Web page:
Older People's Fun Day
Older People's Fun Day: Jo Carroll joins MNO’s squad of columnists
On September 30 Wiltshire Council sent out a press release about an ‘Older People’s Fun Day’ – to be held on October 4. So we’ve missed it. But there were so many aspects of this press release to challenge that I’m not sorry to have missed it.
Older people (defined as anyone over 55 – I’ll grumble about that another day) were invited to ‘pop along’ to County Hall and join in the fun.
Forget, for a minute, the patronising language - for we were expected to arrive at around 10.15. For those with cars that’s not a problem. But I have no car – and I suspect many of their target customers have put their driving days behind them.
So let’s think about how they might ‘pop along’ to Trowbridge from Marlborough.
You could catch the 70 bus to Swindon at 8.10, then connect with the 9.05 from Swindon to Trowbridge and arrive at 10.35, thus missing the opening shenanigans. If you want to be there for the beginning you need to leave Marlborough at 7.00. Or you could catch the Connect 4 bus to Devizes, then the connection to Trowbridge, but you won’t arrive before 11.30.
There’s always the train – from Swindon via Bath Spa, or Pewsey via Westbury. I don’t believe you want me to tell you the times…I just know that arriving by 10.15 means leaving home well before the cocks crow.
If all that feels like hard work, you could always catch the National Express Coach the night before, stay in a hotel in Trowbridge, and then you won’t miss a second.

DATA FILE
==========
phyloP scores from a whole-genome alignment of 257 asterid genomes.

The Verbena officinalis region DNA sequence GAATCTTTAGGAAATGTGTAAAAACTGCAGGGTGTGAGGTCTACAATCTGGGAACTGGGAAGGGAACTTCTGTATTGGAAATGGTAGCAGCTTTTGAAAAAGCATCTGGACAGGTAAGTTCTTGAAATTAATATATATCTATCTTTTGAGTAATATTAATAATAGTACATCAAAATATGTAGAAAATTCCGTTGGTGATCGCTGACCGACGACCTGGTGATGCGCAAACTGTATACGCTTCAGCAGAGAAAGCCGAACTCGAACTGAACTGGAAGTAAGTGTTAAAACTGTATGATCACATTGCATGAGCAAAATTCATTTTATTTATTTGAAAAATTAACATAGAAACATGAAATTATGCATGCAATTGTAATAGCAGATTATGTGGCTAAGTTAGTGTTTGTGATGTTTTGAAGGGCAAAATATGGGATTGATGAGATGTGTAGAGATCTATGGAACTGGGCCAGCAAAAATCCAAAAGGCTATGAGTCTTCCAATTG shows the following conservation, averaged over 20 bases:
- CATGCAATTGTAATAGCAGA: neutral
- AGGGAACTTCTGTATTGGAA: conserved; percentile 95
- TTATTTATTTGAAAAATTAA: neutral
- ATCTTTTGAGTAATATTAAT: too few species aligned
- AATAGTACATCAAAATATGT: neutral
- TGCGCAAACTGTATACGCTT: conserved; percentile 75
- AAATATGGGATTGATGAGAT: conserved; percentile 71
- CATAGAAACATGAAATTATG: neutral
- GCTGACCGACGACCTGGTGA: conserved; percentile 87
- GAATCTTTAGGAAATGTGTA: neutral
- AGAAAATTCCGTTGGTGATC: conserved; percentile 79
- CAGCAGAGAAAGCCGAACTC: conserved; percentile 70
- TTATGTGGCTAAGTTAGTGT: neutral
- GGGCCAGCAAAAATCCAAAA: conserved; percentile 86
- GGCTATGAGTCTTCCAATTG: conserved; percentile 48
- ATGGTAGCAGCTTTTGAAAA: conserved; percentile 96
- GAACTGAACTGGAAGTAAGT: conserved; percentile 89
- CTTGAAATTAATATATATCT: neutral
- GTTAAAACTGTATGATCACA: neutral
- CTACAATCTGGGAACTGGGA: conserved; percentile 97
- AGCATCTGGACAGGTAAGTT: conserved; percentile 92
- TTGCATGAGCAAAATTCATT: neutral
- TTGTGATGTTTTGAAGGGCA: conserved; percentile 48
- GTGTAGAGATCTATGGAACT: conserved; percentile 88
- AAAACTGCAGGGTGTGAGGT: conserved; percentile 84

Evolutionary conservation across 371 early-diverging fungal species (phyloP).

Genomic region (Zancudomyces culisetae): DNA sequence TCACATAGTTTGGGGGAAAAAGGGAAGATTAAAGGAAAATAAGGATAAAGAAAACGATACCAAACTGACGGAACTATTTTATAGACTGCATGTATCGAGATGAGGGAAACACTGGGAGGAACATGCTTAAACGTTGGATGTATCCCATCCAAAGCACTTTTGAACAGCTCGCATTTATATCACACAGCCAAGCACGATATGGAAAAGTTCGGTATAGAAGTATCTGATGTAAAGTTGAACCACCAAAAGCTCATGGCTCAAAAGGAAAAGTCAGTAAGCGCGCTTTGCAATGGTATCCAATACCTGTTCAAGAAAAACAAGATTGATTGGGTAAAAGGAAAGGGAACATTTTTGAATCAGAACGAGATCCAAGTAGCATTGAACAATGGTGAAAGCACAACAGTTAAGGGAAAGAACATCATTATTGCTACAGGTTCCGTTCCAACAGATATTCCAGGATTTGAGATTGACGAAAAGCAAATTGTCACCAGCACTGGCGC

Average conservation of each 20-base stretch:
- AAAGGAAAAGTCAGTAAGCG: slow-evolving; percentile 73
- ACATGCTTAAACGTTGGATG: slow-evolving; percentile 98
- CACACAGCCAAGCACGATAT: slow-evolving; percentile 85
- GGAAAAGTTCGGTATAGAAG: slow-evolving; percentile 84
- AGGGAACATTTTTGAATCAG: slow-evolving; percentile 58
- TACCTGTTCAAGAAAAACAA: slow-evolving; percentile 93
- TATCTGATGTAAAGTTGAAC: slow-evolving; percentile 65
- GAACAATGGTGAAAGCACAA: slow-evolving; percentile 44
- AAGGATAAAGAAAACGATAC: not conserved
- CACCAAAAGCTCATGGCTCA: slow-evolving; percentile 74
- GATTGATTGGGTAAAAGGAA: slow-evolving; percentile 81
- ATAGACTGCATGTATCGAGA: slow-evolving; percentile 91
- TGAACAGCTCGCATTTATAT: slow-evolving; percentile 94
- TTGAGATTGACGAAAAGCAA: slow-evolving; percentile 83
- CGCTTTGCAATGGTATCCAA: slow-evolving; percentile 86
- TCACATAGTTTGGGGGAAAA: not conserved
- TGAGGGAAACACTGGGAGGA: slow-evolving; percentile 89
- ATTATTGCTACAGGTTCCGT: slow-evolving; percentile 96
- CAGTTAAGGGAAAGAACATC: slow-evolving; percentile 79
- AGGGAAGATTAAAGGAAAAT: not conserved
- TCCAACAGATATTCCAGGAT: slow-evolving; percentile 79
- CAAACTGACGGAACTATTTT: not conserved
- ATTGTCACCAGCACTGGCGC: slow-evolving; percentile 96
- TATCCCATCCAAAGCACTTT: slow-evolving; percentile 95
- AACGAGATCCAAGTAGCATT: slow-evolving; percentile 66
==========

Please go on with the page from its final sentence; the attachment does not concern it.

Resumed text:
But how to get home? There’s the tortuous Swindon route. If you take the Devizes option you’ll have just an hour at the Fun Day and then you’ll be heading back in time to catch the one bus a day from Devizes.
Of course, if you are having a wonderful time you could always stay a second night and catch the National Express at 7.30 the next morning.
None of which looks like ‘popping along’ to me.
Which brings us back to the patronising language. Small children are asked to ‘pop along. ’ Working people are invited to join a discussion, to input ideas, to contribute to the debate. Where is the dignity that comes with acknowledging that older people do not lose their ability to understand adult language simply because we have a bus pass?
We, rightly, challenge language that could be seen as racist, sexist, or make people with disabilities feel uncomfortable. But with older people – now we are no longer working – there is an assumption that we can be lumped in the not-earning box alongside children.
I suspect the bigwigs at County Hall don’t spend much time talking with older people. They might discover that we can be as opinionated, active, and interesting as everyone else. And, if there were the buses to help us, some of us might have made it to Trowbridge to tell them so.
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